From the Street Shuffle to Glory
|Happyboy Mgxaji says of his early training: "I would be at Eastern Beach to train at 3am most days. The others would get there at five, and I’d be on my way home by then".
|Picture © Sunday Times.
Having got into boxing because he had to defend himself on the mean streets of Mdantsane, Happyboy Mgxaji went on to fight his way to glory, holding the Junior Lightweight title for 12 years and inspiring future generations of boxing stars from the area
In Mdantsane and Duncan Village, the townships that sprawl around East London, you'll sometimes see young boys boxing with milk cartons fashioned into gloves around their hands. To an untrained eye it will appear as if they are dancing around each other.
The trained eye will know they are fighting in the East London "shuffle", for which even the national and world champions from this area are renowned. There have been a record number of them: by March 2006, these townships had produced 14 world champions and 46 South African champions since the 1970s.
And all of them have looked to Happyboy Mgxaji, recognised as Mdantsane's first great boxing hero.
Born in Duncan Village in 1949, Mgxaji left school after completing Standard Six and "chanced upon boxing because he had to defend himself in the rough streets" of the township, according to a Daily Dispatch column on December 31, 1999 to honour the greats of the twentieth century.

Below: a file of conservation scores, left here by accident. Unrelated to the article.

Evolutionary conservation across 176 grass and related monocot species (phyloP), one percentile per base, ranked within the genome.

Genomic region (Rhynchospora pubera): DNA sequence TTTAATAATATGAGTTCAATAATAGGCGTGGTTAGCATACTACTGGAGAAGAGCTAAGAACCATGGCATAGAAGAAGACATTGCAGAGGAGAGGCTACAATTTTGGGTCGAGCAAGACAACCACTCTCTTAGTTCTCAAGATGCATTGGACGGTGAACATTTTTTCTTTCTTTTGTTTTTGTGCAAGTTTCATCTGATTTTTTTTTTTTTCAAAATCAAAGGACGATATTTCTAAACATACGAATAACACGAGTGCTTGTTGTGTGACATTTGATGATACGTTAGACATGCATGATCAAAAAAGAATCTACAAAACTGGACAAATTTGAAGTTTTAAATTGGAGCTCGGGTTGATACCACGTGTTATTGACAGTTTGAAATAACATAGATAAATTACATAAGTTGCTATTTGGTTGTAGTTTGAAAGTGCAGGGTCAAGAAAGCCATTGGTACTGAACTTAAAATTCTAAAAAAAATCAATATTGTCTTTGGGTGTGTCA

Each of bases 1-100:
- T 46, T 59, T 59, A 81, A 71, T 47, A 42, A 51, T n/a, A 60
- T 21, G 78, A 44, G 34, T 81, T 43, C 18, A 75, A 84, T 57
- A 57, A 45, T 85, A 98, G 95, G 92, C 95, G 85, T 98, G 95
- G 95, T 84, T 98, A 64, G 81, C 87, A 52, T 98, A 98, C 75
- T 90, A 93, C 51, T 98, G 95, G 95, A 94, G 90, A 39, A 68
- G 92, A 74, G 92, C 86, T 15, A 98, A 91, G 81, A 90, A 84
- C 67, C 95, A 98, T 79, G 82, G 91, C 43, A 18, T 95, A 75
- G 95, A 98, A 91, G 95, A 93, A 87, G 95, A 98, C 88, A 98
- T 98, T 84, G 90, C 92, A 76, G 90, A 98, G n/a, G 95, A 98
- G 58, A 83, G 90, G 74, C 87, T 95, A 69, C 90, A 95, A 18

"If somebody klapped [clobbered] me, I would run to my big brother, whose name was Happyboy, and he would help me. One day, I decided it was time for me to learn to defend myself," Mgxaji recalls. So he began boxing - at the age of eight - in Peacock Hall in Duncan Village.
He excelled at both boxing and rugby, and was selected to represent the Border team in both sports.
If somebody klapped me, I would run to my big brother... One day, I decided it was time for me to learn to defend myself.
"The crunch came when he was selected to represent Border rugby as a scrumhalf in a match against Eastern Province in East London and in a boxing tournament, also against Eastern Province in Grahamstown on the same day," the Dispatch reported.
"His mother and teachers insisted that he should go to the rugby competition. He obliged and went to the stadium with the rest of the team - only to escape back to Peacock Hall ... where there was a truck taking the boxers to the boxing tournament in Grahamstown that afternoon."